Road to Freedom

Surviving Slavery on Long Island

Long Island Museum reopens with important new exhibition
William Moore Davis, Sharpening the Scythe, 1867. 
In recognition of Black History Month in February, the Long Island Museum will reopen after a brief winter break with Long Road to Freedom: Surviving Slavery on Long Island, a new exhibition running from February 15 through May 27, 2019 in the Art Museum.
Amid the current political division in this country, the Long Island Museum brings to light a time in history when the country was divided in its opinion of buying and selling human beings and keeping them in bondage. From February 15 through 17, the museum will offer free admission for the opening weekend of this important, historical exhibition.
In 1626 Dutch Merchants brought the first group of enslaved Africans to New Amsterdam. When the English took control of the colony in 1664, they made New York a hub of the slave trade.   Over centuries the institution of slavery impacted every community on Long Island. Imported as laborers by European colonists, these enslaved Africans and their descendants performed domestic, industrial and agricultural work, while fighting to maintain a complex cultural heritage.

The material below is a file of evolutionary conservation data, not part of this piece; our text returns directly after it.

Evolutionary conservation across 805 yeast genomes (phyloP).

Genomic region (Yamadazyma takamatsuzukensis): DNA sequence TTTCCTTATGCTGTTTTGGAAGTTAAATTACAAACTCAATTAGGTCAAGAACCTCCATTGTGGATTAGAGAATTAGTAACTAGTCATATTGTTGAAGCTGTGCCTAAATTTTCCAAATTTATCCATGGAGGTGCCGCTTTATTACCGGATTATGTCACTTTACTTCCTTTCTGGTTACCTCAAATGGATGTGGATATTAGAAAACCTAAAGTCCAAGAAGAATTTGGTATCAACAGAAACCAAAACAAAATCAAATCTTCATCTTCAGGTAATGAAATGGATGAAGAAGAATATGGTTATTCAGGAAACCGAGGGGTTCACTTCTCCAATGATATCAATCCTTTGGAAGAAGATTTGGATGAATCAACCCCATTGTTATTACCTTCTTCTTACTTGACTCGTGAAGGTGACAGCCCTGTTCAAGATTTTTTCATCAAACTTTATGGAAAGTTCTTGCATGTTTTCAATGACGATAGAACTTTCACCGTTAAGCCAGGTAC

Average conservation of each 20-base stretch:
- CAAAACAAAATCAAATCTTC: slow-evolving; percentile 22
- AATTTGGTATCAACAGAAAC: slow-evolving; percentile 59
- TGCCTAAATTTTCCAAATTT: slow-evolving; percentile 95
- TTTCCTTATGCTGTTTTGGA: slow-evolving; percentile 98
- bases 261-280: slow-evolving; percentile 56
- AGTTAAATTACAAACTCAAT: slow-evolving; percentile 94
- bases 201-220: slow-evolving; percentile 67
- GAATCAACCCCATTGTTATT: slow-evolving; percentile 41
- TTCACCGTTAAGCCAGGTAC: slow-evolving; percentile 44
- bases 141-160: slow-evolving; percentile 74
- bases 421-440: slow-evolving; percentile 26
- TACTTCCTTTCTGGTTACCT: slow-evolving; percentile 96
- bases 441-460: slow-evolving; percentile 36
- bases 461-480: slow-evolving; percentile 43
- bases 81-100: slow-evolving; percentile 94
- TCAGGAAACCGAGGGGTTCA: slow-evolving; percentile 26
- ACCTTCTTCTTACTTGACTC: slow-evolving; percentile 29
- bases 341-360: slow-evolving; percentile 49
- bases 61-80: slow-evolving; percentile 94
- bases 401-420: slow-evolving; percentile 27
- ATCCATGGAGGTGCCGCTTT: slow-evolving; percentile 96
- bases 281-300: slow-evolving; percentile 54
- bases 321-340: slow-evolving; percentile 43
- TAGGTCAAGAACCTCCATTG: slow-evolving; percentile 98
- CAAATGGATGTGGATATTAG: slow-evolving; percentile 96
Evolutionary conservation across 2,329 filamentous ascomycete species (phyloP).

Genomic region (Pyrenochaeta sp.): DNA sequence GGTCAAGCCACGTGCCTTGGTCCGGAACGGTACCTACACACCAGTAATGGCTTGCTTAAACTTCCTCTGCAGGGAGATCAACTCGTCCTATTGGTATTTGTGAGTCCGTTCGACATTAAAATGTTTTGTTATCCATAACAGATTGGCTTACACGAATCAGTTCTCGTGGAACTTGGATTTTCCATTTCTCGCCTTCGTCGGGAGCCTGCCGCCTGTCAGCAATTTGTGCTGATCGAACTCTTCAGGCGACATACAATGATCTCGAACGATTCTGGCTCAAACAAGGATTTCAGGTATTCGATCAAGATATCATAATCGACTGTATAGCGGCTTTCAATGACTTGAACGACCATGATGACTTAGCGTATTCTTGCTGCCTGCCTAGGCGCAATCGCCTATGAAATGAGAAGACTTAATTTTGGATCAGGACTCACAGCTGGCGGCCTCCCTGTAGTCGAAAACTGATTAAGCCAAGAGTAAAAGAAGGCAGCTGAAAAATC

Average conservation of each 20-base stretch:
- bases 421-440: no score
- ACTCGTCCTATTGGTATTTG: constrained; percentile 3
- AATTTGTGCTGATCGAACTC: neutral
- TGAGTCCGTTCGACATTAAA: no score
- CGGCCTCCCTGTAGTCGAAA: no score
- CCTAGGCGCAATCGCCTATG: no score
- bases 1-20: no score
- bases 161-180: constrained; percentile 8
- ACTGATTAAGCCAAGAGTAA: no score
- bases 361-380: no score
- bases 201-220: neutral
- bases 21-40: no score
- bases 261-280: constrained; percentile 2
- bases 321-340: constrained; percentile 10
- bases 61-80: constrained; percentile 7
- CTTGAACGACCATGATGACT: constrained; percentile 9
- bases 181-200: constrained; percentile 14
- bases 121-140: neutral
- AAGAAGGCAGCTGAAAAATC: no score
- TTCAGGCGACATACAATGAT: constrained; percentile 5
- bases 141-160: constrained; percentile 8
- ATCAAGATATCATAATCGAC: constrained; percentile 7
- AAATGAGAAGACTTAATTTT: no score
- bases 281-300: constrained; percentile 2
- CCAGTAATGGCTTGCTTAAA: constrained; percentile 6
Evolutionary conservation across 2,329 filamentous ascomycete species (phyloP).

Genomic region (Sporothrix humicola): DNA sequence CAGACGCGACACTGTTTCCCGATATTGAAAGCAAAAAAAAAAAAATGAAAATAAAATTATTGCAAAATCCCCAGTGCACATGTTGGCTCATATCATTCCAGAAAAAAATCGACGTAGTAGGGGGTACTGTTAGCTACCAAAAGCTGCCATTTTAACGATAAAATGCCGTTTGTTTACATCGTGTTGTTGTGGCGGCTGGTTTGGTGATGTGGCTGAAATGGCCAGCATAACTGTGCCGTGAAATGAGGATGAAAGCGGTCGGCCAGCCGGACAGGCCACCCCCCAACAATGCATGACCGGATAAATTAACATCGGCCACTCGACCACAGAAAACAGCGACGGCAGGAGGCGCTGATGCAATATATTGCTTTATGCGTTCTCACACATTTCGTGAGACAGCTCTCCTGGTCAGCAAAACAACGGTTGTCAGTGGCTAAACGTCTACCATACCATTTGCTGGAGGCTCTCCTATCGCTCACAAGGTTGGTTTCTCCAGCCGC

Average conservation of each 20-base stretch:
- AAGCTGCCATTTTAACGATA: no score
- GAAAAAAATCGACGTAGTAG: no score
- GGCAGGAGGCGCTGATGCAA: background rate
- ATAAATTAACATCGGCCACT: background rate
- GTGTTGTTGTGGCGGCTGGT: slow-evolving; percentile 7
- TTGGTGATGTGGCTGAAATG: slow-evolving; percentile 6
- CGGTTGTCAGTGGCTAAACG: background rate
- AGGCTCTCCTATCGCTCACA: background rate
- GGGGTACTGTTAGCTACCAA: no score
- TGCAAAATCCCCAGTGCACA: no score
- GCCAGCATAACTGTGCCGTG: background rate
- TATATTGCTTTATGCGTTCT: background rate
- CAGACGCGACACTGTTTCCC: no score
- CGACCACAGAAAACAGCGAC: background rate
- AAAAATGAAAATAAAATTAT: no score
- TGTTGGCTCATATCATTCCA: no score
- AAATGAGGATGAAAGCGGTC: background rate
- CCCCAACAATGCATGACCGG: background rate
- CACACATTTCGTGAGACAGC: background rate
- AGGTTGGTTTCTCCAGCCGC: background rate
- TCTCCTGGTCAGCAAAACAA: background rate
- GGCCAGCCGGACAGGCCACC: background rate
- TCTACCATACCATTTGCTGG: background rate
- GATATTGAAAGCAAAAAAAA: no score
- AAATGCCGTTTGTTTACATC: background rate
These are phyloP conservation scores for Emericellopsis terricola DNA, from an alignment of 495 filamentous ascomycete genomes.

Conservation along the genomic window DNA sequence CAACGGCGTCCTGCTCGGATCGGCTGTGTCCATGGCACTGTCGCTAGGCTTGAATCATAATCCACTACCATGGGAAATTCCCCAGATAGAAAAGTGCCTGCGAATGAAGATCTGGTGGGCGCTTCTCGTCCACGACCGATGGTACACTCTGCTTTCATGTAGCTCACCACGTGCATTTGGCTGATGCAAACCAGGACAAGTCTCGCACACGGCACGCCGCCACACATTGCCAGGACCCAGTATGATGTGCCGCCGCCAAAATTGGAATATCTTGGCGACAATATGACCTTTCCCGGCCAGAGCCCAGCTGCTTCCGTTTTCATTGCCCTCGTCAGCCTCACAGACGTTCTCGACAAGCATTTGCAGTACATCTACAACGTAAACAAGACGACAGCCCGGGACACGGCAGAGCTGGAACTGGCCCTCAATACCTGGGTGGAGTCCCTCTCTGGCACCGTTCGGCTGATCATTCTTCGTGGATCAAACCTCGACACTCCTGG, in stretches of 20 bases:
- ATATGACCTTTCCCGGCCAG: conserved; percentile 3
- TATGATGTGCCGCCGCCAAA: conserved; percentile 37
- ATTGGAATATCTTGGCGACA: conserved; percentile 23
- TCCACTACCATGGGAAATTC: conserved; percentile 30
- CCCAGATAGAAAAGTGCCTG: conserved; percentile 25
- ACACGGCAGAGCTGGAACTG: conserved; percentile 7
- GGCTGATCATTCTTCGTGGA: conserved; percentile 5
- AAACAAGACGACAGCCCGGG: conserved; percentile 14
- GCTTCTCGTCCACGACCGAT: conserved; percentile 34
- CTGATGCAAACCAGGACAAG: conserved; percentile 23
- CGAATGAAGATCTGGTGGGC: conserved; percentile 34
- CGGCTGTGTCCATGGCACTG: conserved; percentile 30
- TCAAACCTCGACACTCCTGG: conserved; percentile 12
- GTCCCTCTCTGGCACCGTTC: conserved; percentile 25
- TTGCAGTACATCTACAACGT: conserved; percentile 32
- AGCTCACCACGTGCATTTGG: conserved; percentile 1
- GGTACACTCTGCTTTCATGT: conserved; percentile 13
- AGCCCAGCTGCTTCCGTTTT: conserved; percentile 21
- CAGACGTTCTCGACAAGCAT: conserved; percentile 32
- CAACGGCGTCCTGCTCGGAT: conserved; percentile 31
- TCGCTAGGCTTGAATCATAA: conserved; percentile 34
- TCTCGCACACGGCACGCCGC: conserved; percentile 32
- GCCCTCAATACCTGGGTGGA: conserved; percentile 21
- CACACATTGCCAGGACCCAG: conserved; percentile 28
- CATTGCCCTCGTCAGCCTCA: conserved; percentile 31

New York State formally abolished slavery in 1827 after significant opposition from enslaved and free African Americans and their white abolitionist allies. In the wake of the Civil War and Civil Rights Movement, legacies of slavery endure on Long Island in how we think about race and relate to one another on institutional and individual levels even today.
Long Road to Freedom will be on display in the Long Island Museum’s Art Museum through May 27, 2019 and will be accompanied by a full-day symposium on March 9.   For more information visit
Located at 1200 Route 25A in Stony Brook, the Long Island Museum is a Smithsonian Affiliate dedicated to enhancing the lives of adults and children with an understanding of Long Island’s rich history and diverse cultures. Regular museum hours are Thursday through Saturday from 10 a.m. to 5 p.m. and Sunday from noon to 5 p.m. Admission is $10 for adults, $7 for seniors, and $5 for students 6 -17 and college students with I.D. Children under six are admitted for free. For more information visit
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